I responded to Beinart's tweet:
There were a few responses to what I wrote, but they avoided the question of whether Bernie Sanders actually embraces his being Jewish. Instead, they attacked Lieberman -- totally missing the point.
Or avoiding it.
The fact is that Bernie Sanders, despite the best efforts of Beinart and others, has not registered as a Jew in the minds of voters.
Back in 2016, a Los Angeles Times article reported that Bernie Sanders fares poorly against Hillary Clinton with fellow Jews, polls indicate
Sen. Bernie Sanders has gone further than any other Jewish candidate in a presidential campaign, but he’s not garnering much support from Jewish voters, polls indicate...The article is based on 2 polls: the Sienna College Poll, which found Clinton leading Sanders among Jewish voters by a 60%-38% margin and the NBC/Wall St. Journal/Marist poll,which found Clinton leading among Jews 65%-32%.
Now that the campaign has moved to New York, however, which has the nation’s largest Jewish population, the numbers are in, and they’re not favorable.
That shouldn’t be terribly surprising. Both Hillary Clinton and former president Bill Clinton have long been popular among Jewish voters, and while American Jews tend to be liberal, they’re more often regular Democrats than the sorts of independents most drawn to Sanders.
On the other side, Sanders is not actively engaged in Jewish life. He has also been critical of Israel, although he lived briefly as a young man on a secular, socialist kibbutz. When asked about his faith, his responses have reflected a generalized commitment to liberal concepts of social justice as opposed to any specific link to Jewish ideals of equality. [emphasis added]
Putting aside where he stands on Israel, the fact remains that Sanders is not Jewishly involved and his inspiration is from socialism, not Judaism.
That is not a judgment on Sanders, just a recognition of where he stands.
In a presidential election pitting Sanders and Trump, Sanders would clearly get the majority of the Jewish vote, but that is because most Jews vote Democrat anyway and not because they think of him as a Jew.
Not only does he not embody Jewish pride, Sanders does not have a typical reaction to antisemitism either. At an event at the Apollo Theater in New York in April 2016, Sanders faced an antisemitic question:
“As you know,” opened the questioner, “the Zionist Jews–and I don’t mean to offend anybody–they run the Federal Reserve, they run Wall Street, they run every campaign.” As this unfolded, Sanders began wagging his finger in dissent, and interjected to deem “Zionist Jews” a “bad phrase.” His interlocutor, pressed to articulate a question, concluded by saying, “What is your affiliation to your Jewish community? That’s all I’m asking.”
“No, no, no, that’s not what you’re asking,” Sanders quickly replied, in a nod to the question’s underlying prejudice. “I am proud to be Jewish,” he declared, to cheers from the audience. But then Sanders did something odd. Rather than using the question as a teaching moment to address and rebuke its anti-Semitic underpinnings, Sanders instead immediately pivoted to his stump speech on the Israeli-Palestinian conflict. “Talking about Zionism and Israel,” he said, “I am a strong defender of Israel, but I also believe that we have got to pay attention to the needs of the Palestinian people.” He never challenged the actual contents of the question, let alone labeled it anti-Semitic. [emphasis added]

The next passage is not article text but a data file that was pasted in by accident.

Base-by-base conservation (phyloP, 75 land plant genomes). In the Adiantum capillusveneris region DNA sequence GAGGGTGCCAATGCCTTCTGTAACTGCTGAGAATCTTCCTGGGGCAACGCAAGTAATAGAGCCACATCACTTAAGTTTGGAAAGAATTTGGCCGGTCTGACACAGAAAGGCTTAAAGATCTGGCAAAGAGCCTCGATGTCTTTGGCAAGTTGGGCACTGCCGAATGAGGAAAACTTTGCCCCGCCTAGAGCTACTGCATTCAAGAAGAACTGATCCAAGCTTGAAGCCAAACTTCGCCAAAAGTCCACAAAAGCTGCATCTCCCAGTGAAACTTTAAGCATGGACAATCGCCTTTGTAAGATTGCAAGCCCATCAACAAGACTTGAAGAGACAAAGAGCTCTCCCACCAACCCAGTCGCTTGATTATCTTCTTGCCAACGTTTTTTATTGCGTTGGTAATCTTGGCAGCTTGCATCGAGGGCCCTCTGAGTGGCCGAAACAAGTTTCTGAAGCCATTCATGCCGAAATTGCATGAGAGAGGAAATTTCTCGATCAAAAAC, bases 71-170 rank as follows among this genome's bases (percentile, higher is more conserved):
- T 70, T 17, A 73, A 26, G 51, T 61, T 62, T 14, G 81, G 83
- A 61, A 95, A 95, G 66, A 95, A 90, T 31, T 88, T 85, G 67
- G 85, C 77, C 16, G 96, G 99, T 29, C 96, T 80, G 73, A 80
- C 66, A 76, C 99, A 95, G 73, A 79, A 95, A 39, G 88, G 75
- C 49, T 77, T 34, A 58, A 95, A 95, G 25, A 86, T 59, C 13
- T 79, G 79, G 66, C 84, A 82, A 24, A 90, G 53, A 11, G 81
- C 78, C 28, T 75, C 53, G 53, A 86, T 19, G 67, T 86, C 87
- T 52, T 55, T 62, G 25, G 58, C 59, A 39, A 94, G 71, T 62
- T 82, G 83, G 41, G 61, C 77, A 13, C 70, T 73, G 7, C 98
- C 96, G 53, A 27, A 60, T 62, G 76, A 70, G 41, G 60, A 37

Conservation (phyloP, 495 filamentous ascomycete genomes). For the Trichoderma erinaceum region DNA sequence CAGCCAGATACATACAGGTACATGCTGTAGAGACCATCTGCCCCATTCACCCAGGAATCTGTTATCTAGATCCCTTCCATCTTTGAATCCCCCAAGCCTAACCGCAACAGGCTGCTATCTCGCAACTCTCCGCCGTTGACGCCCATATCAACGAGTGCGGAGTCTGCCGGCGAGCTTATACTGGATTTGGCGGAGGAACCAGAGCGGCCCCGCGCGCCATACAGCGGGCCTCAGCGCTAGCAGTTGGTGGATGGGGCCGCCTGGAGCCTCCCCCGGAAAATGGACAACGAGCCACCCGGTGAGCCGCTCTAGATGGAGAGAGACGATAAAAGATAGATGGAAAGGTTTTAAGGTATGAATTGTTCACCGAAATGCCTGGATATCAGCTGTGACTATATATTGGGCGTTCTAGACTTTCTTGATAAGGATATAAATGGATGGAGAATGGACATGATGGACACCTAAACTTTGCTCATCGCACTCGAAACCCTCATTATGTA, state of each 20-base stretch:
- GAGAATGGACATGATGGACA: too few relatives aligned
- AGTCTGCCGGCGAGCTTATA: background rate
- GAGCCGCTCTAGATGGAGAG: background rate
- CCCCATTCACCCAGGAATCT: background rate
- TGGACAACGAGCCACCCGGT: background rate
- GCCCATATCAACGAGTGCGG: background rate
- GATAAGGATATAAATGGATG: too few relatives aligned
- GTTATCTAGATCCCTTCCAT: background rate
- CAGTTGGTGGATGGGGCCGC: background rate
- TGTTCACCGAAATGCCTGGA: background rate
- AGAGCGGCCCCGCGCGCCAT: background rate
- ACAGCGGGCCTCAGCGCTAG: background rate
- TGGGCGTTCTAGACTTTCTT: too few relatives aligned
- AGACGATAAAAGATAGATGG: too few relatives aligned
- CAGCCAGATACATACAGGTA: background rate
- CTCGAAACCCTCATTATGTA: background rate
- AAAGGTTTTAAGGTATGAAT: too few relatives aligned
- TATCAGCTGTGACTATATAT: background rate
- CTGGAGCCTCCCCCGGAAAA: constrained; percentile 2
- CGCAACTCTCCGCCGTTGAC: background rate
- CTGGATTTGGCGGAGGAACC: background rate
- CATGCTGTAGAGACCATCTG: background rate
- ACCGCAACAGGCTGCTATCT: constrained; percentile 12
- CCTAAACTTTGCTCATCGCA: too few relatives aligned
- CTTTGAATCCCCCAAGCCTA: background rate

It is tempting to compare Sanders' failure to address the clear antisemitism of the questioner with his making Linda Sarsour his surrogate. This is the same Linda Sarsour who in 2015 spoke at a Farrakhan rally. Then again, Sanders has met publicly with antisemite Al Sharpton.
Associations with Farrakhan and Sharpton don't seem to bother Bernie Sanders.
But that Sanders-Sarsour connection really is especially jarring.
And, as Ron Kampeas points out, that alliance of Sanders and Sarsour is self-contradictory as well.
Kampeas notes Sarsour's statement that:
Ask them this, how can you be against white supremacy in America and the idea of being in a state based on race and class, but then you support a state like Israel that is based on supremacy, that is built on the idea that Jews are supreme to everyone else?” [emphasis added]Kampeas then points out that:
[Sanders] notes the time he spent in Israel as a young man and says “It is true that some criticism of Israel can cross the line into antisemitism, especially when it denies the right of self-determination to Jews, or when it plays into conspiracy theories about outsized Jewish power. I will always call out antisemitism when I see it.” [emphasis added]This leads Kampeas to the point:
Is there wiggle room to reconcile Sarsour’s rejection of a “state like Israel that is based on [Jewish] supremacy” and Sanders’ label for those who deny “the right of self-determination to Jews” as antisemites?This is an issue that does not seem to bother Sanders.
So if he does not embrace his being a Jew and not does publicly react to defend his being a Jew -- why is there this attempt to emphasize that Bernie Sanders is a Jew?
It seems there is an attempt to not only redefine what is and is not antisemitism, but even to redefine what it means to be a Jew -- something that no other minority has to put up with.
Maybe it is an attempt to redefine the connection between Jews and Israel, in the way that small radical fringe groups like If Not Now try to do.
But whatever the reason, this attempt to sell Sanders as a symbol of Jewish pride is a symptom of the weakening of Jewish identity in general and the problematic connection of Jews in the US with Israel.
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